untitled (P-52), 2011 72 x 98" inches signed and numbered by the artist in an edition of 15 + 3 APs Hand dyed wool and allo
For years Tom Nozkowski was known as an “artist’s artist.” This meant that his marvelous easel-sized abstractions were well loved by his peers and a handful of in-the-know, diehard collectors but his work didn’t sell all that well. While that certainly changed, the quality of his work never has. In fact, it just keeps getting better. Indeed. The New York Times recently hailed his new paintings at Pace as his best yet, “….they are outstanding. They are bolder in color, surer in their balancing act between geometric and organic, and even more decisively varied than before. Each one is a carefully romanced jewel, complex, dense and endlessly nuanced.” With a seemingly infinite vocabulary, it’s often said that Nozkowski never makes the same painting twice. As a result, choosing a direction for his first carpet wasn’t easy. Which direction to take?
Nozkowski enjoyed the challenge of trying to capture the subtle gradients he achieves in his paintings in a textile. We found the answer in allo. A giant nettle harvested in the Himalayan region used to extract fiber for making cloth, allo has a natural color variation and luster that approximates the thin washy luminous layers of a Nozkowski background. As a result, while the Nozkowski carpet is an edition of 15, each rug is truly unique.
“I want to be happy in my studio. I want it to be exciting and I don’t want it to be a job. Coming from the working class, I know what work is—if I wanted a job, I’d get a job. I want to be an artist.”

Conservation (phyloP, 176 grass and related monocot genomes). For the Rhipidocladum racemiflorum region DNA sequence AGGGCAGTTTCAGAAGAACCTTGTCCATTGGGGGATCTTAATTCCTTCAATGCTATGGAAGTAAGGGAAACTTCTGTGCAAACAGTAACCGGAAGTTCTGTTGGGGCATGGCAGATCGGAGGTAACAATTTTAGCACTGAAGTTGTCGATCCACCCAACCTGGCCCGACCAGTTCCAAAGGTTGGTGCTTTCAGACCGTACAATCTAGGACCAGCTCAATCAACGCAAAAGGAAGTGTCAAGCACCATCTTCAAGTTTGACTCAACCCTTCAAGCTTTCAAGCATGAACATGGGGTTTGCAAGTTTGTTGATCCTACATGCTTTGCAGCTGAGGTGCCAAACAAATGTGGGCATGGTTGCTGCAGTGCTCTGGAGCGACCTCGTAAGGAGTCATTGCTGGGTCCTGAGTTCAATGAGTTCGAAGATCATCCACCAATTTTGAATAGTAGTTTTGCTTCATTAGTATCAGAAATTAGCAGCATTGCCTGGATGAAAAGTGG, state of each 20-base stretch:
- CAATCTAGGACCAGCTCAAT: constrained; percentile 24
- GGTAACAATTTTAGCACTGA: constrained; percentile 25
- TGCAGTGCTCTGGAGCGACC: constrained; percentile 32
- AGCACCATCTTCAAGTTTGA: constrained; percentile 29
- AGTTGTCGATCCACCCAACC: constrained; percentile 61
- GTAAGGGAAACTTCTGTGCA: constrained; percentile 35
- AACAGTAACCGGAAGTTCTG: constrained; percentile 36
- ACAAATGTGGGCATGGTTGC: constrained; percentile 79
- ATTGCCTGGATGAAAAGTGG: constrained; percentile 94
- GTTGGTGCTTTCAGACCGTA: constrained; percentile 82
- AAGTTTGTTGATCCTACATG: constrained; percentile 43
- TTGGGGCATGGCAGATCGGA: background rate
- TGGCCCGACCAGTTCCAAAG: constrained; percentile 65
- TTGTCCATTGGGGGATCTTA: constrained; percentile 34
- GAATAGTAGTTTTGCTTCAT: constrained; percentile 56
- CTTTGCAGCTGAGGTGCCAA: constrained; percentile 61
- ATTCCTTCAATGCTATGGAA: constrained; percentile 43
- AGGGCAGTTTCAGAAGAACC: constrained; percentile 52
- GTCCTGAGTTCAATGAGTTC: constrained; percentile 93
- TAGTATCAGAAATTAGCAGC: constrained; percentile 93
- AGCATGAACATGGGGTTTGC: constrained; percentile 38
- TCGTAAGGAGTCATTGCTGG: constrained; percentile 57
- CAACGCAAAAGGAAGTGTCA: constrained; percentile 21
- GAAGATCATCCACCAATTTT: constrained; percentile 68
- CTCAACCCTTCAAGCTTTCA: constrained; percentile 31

Thomas Nozkowski (b. 1944, Teaneck, New Jersey) received a B.F.A. from The Cooper Union Art School, New York in 1967. Known for his richly colored and intimately scaled abstract paintings, Nozwkoski began exhibiting in group shows in 1973 and made his solo debut in 1979. By 1982, the Museum of Modern Art, New York, had acquired a painting from an early one-person exhibition for their permanent collection. To date, Nozkowski’s paintings have been featured in more than 300 museum and gallery exhibitions worldwide, including over 70 solo shows. Nozkowski chose to use yarn made from allo in the background areas to express the washy brushy aspects of his paintings and he oversaw every aspect of the design of his carpet.
BravinLee editions is a proud member of GoodWeave.
GoodWeave’s founder Kailash Satyarthi was recently awarded the Nobel Peace Prize in honor of his career dedicated to ending the exploitation of children around the world. GoodWeave, an international nonprofit organization geared toward abolishing child labor in the carpet industry, has liberated and educated thousands of children, bringing them from carpet looms to classrooms. Satyarthi and GoodWeave work to guide consumers to its Child Labor Free Certified rugs and replicate their market-based approach of certification in other sectors. Kailash said at the ceremony, “I refuse to accept that the shackles of slavery can ever be stronger than the quest for freedom.” He asked those in attendance to place their hands over their hearts and “listen to the child inside.”